Airborne emissions of mercury from municipal solid waste. II: Potential losses of airborne mercury before landfill
Abbreviated Journal Title
J. Air Waste Manage. Assoc.
Engineering, Environmental; Environmental Sciences; Meteorology &; Atmospheric Sciences
Waste distribution and compaction at the working face of municipal waste landfills releases mercury vapor (Hg-o) to the atmosphere, as does the flaring of landfill gas. Waste storage and processing before its addition to the landfill also has the potential to release He to the air if it is initially present or formed by chemical reduction of H-II to He within collected waste. We measured the release of Hg vapor to the atmosphere during dumpster and transfer station activities and waste storage before landfilling at a municipal landfill operation in central Florida. We also quantified the potential contribution of specific Hg-bearing wastes, including mercury (Hg) thermometers and fluorescent bulbs, and searched for primary Hg sources in sorted wastes at three different landfills. Surprisingly large fluxes were estimated for Hg losses at transfer facilities (similar to 100 mg/hr) and from dumpsters in the field (similar to 30 mg/hr for 1,000 dumpsters), suggesting that Hg emissions occurring before landfilling may constitute a significant fraction of the total emission from the disposal/landfill cycle and a need for more measurements on these sources. Reducing conditions of landfill burial were obviously not needed to generate strong He signals, indicating that much of the Hg was already present in a metallic (He) form. Attempts to identify specific Hg sources in excavated and sorted waste indicated few readily identifiable sources; because of effective mixing and diffusion of He, the entire waste mass acts as a source. Broken fluorescent bulbs and thermometers in dumpsters emitted Hg-o at 10 to > 100 mu g/hr and continued to act as near constant sources for several days.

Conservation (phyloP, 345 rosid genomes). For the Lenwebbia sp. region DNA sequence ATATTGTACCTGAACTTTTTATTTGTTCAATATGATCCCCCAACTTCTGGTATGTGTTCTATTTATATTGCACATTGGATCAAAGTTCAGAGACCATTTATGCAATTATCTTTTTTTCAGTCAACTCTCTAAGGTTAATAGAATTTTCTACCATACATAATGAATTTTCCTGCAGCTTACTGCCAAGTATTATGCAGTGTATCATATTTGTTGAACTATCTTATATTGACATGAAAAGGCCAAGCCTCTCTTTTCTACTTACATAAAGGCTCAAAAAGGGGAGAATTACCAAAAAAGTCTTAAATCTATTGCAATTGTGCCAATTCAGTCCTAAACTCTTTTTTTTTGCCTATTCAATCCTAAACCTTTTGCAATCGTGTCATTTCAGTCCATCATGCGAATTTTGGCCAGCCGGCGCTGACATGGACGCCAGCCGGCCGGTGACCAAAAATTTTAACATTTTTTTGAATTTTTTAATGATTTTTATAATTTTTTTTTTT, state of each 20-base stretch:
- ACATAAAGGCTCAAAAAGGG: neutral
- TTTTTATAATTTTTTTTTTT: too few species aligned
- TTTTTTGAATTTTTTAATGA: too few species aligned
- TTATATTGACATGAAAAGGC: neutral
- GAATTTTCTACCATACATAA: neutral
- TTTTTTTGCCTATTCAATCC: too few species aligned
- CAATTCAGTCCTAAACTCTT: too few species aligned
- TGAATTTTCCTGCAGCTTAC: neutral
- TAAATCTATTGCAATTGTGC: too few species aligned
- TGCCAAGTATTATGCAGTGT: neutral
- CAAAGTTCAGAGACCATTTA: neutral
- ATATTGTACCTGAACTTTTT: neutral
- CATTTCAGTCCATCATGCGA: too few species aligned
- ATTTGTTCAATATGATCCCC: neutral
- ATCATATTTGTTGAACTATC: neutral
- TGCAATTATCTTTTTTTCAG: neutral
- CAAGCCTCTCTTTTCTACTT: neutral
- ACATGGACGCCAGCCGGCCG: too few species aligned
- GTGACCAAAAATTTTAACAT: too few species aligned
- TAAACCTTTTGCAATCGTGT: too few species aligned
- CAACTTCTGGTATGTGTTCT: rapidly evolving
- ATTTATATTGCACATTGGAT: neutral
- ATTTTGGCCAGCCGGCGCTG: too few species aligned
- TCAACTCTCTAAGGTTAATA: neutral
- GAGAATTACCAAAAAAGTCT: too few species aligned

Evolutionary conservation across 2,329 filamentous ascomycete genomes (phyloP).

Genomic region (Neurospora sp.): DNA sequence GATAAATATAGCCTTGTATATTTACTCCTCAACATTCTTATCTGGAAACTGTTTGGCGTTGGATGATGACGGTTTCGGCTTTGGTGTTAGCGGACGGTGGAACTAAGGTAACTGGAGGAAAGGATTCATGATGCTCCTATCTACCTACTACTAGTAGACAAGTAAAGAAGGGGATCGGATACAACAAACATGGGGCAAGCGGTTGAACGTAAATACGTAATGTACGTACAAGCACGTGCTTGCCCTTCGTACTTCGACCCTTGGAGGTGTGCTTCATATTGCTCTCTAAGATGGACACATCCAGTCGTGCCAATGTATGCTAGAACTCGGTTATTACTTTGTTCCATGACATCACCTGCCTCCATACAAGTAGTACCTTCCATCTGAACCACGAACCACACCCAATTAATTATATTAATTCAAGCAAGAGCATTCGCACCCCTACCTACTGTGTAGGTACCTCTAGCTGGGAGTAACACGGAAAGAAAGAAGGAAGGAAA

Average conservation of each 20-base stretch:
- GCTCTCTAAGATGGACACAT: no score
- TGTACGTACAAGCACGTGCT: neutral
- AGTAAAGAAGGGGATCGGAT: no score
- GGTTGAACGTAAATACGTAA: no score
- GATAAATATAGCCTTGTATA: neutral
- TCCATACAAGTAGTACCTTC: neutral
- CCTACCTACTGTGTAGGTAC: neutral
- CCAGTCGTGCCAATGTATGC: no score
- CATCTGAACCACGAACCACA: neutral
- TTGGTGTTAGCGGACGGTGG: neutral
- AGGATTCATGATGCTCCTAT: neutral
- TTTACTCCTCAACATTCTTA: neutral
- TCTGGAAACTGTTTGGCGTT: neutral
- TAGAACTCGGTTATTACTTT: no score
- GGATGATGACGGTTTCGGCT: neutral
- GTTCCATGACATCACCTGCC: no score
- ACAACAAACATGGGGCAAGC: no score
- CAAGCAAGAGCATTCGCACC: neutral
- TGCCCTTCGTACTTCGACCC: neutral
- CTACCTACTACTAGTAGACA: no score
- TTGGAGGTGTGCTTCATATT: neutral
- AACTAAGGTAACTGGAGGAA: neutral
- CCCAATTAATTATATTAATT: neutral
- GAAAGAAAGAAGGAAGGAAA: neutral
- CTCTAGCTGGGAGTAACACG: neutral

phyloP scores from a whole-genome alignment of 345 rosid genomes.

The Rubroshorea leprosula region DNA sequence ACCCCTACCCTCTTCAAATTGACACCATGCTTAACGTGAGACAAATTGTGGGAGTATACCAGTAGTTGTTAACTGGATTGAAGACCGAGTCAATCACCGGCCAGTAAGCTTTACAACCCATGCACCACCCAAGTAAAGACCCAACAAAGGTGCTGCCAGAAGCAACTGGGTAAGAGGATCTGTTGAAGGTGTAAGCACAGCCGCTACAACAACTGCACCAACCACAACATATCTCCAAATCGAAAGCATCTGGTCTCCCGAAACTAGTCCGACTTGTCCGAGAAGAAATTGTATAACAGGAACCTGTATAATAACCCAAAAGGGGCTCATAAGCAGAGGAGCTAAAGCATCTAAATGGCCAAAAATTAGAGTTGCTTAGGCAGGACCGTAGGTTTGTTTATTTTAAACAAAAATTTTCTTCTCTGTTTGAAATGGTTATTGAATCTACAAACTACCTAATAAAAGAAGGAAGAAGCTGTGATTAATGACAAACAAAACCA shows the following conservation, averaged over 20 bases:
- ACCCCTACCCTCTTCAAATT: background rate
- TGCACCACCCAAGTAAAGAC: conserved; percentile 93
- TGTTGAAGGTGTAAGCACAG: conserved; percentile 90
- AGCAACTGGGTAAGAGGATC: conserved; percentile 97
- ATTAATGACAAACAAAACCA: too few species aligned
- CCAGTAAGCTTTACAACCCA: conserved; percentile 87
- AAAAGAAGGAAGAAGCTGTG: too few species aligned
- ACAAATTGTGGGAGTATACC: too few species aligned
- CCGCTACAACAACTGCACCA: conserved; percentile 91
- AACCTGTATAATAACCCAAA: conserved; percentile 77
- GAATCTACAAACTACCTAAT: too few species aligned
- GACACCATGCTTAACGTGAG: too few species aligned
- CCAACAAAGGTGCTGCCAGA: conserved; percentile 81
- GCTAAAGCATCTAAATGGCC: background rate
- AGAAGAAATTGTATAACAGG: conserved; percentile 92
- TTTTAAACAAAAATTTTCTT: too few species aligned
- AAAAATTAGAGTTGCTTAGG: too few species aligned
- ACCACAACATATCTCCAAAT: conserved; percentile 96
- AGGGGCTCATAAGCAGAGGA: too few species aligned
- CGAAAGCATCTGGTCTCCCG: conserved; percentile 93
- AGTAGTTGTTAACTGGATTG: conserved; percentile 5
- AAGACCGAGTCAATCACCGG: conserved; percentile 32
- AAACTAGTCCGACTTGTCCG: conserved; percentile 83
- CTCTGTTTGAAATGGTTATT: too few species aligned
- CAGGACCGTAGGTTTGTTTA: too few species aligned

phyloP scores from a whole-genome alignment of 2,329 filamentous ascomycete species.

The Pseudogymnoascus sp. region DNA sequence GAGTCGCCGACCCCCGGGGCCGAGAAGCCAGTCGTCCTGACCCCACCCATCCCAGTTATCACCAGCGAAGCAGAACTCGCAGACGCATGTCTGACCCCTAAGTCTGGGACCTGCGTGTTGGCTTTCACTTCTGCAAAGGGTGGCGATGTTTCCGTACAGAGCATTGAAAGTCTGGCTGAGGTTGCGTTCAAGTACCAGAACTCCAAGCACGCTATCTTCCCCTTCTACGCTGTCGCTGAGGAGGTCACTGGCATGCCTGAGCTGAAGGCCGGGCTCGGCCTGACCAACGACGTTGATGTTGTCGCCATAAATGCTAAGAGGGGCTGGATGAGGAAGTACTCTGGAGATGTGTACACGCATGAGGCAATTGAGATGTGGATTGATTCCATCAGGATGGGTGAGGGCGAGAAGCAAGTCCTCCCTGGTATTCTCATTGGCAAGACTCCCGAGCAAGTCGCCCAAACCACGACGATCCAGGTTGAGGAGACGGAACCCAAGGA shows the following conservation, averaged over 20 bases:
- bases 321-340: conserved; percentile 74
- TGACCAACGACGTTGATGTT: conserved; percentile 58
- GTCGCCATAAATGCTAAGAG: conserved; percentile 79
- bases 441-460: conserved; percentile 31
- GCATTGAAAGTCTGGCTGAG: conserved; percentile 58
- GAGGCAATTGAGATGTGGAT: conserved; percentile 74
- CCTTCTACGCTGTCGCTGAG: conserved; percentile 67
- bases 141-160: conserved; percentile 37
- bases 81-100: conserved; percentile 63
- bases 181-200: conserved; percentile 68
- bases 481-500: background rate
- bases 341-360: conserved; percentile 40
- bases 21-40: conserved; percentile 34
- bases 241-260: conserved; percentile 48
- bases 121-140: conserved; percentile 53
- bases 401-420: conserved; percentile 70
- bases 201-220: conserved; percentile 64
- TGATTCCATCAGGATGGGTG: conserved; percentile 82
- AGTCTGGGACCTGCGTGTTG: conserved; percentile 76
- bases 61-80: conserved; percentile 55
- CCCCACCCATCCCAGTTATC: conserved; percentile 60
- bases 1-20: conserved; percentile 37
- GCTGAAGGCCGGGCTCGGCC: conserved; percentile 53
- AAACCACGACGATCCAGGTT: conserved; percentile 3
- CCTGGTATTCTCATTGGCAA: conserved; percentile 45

Journal of the Air & Waste Management Association
"Airborne emissions of mercury from municipal solid waste. II: Potential losses of airborne mercury before landfill" (2005). Faculty Bibliography 2000s. 5691.